[Title switches not featured: Big Boss Man regains the Championship from Al Snow on the August 26th episode of Smackdown (the 1st non-pilot episode of the series), The British Bulldog defeated the Boss Man for the belt on the September 9th episode of Smackdown (taped on September 7th) then immediately handed the belt over to Al Snow because he's a nice guy and in no way was going to screw over the Rock or any other good guys and help Triple H become the WWF champion.]

Al Snow © vs. Steve Blackman:

From the October 9th, 1999 episode of Jakked. Yes, footage from JAKKED is being featured on a DVD set. I feel like this is a special occasion in need of celebration. Since we last saw Blackman on this set, he's turned heel and become even more boring than he was before. Blackman attacks before the bell, a trend we've seen often. Whip to the ropes and Blackman bails. Snow follows with a plancha. Blackman reverses a whip, sending Snow into the barricade, and clotheslines him into the crowd. Snow recovers and lays Blackman out with a clothesline of his own. You know you're watching a C-show when the match is background noise to the goofy storylines going on (Mark Henry's sex therapy, for one). Snow shows off his ninja skills and gets a boot to the midsection. Blackman snaps a stick over his back and gives his own martial arts demonstration. Whip to the ropes and Blackman clotheslines him with a piece of the stick. Snow goes low with the other piece and mocks Blackman. Blackman blocks a chair shot and drops Snow face-first onto it for two. Snow counters a suplex and connects with a DDT onto the chair for two. Snow sets the chair up as a springboard and hits a jumping heel kick in the corner. He tries it again, but Blackman nails him in mid-air with a clothesline. Blackman wastes time going for a table. Snow sends him into the barricade and whips out his bowling bag for the 7-10-split. The J.O.B. Squad has dissolved for nearly a year and Snow still has "Pin Me, Pay Me" on his tights. Snow sets the table up in the ring and Blackman kicks a baking sheet into his face. Blackman climbs the ropes, but head of security Jim Dotson hops on the apron, causing a distraction, and Snow slams Blackman through the table to retain at 6:54. Yet another angle that was dropped suddenly. Dotson had the look of a wrestler, but didn't want to make the switch to in-ring performer, and unfortunately suffered with various health issues before passing away in December of 2015. *1/2 Standard random Hardcore Title Match.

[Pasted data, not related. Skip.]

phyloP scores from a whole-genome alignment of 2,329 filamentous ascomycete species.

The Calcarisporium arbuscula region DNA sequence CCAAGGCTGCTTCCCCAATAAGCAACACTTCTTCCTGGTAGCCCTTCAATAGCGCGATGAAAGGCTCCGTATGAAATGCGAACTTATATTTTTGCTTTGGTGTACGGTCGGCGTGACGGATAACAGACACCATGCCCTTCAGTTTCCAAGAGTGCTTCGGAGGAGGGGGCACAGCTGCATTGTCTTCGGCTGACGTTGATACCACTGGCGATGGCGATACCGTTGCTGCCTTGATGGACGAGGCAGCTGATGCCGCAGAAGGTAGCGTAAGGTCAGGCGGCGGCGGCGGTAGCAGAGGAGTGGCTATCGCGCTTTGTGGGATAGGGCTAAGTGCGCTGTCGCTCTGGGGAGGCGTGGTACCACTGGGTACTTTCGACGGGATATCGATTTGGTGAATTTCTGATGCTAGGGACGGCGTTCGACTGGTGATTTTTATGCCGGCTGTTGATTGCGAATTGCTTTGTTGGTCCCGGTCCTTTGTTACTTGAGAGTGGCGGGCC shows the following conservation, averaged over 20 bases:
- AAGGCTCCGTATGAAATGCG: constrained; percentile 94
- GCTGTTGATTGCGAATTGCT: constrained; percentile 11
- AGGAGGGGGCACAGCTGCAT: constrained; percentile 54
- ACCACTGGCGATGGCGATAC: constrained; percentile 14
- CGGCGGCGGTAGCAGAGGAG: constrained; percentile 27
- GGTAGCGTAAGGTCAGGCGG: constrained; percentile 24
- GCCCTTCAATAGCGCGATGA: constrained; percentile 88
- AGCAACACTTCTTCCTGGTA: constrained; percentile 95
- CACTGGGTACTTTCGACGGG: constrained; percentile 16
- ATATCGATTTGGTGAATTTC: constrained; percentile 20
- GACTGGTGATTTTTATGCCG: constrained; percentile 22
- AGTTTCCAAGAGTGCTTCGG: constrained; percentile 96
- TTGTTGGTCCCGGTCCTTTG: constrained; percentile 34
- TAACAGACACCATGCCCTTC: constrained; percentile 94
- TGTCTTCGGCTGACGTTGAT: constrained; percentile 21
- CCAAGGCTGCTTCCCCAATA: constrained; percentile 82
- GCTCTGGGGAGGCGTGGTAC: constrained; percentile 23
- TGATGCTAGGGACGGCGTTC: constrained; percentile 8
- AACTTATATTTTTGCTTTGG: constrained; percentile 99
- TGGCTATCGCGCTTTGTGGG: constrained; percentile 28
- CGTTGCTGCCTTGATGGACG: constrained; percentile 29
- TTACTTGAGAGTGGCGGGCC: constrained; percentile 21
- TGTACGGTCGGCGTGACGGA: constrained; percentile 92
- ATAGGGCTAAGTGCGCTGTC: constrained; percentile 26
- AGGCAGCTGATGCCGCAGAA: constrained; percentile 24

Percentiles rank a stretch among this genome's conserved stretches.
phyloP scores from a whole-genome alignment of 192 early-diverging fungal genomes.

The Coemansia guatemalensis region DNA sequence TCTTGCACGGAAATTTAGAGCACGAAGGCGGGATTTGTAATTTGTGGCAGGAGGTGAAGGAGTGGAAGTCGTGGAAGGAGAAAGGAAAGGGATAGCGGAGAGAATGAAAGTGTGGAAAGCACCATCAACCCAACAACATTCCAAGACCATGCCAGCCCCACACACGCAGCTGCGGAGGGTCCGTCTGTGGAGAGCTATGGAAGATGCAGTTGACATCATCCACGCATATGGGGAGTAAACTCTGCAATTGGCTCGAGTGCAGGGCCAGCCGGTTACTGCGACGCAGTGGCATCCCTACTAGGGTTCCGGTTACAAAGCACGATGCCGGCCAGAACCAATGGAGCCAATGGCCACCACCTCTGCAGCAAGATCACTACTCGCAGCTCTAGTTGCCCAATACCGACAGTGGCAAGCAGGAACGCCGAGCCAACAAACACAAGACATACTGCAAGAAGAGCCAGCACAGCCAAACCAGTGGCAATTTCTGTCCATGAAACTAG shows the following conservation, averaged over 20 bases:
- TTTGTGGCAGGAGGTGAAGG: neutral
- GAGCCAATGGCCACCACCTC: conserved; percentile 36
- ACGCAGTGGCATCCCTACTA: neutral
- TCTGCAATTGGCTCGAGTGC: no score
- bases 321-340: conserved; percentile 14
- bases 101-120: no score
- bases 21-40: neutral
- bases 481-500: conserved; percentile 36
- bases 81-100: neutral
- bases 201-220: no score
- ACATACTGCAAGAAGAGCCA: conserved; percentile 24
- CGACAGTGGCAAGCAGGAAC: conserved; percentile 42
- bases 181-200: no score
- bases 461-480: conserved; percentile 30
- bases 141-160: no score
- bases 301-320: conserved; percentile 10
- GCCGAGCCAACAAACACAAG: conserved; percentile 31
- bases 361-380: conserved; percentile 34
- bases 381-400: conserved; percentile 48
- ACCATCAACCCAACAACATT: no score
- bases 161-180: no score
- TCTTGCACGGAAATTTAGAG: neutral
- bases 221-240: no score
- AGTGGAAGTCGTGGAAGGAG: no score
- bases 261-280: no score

[Title switches not featured: Big Boss Man becoming the first 4-time Champion, winning the belt on the October 14th episode of Smackdown, and held it through the rest of 1999. Test defeated Boss Man for the belt the week before the Royal Rumble PPV on the January 17th episode of Raw.]

Test © vs. Gangrel (w/ Luna):

From the January 27th, 2000 episode of Smackdown. Test took quite a quick fall from grace, going from potential Main Event player to "guy with the Hardcore Title." Gangrel gets to make a rare appearance on a WWE DVD set, nearing the end of his WWF run where he spent the better part of a year on the injured list before being released. I almost forgot they paired him up with his (then) real-life wife. They brawl on the ramp. Luna spits the "red liquid" in Test's eyes and Gangrel lays him out with a clothesline. Test recovers quickly, sending Gangrel into the security rail and does a comedy spot on Luna with a miniature hard hat. Luna prevents Test from using a table as they make their way backstage. Buy Smackdown for the Play-Station, available in stores now (assuming this is the year 2000). They make it outside and Test no-sells a 2x4 shot to throw her into a snow-filled bed of a pick-up truck. They fight into the payphone section for bad comedy. They do an Irish whip spot that defies physics. Gangrel with a fire extinguisher blast and they seem to be making their ways back to the Gorilla position. There's a piano backstage for some reason. Gangrel goes for the inverted DDT, but Test blocks it. Luna accidentally whacks Gangrel with a shovel, Test gives her a gentle Powerbomb onto the piano, and a flying elbow finishes at 4:23. ½* The spots with Luna were fine, the rest was not so good.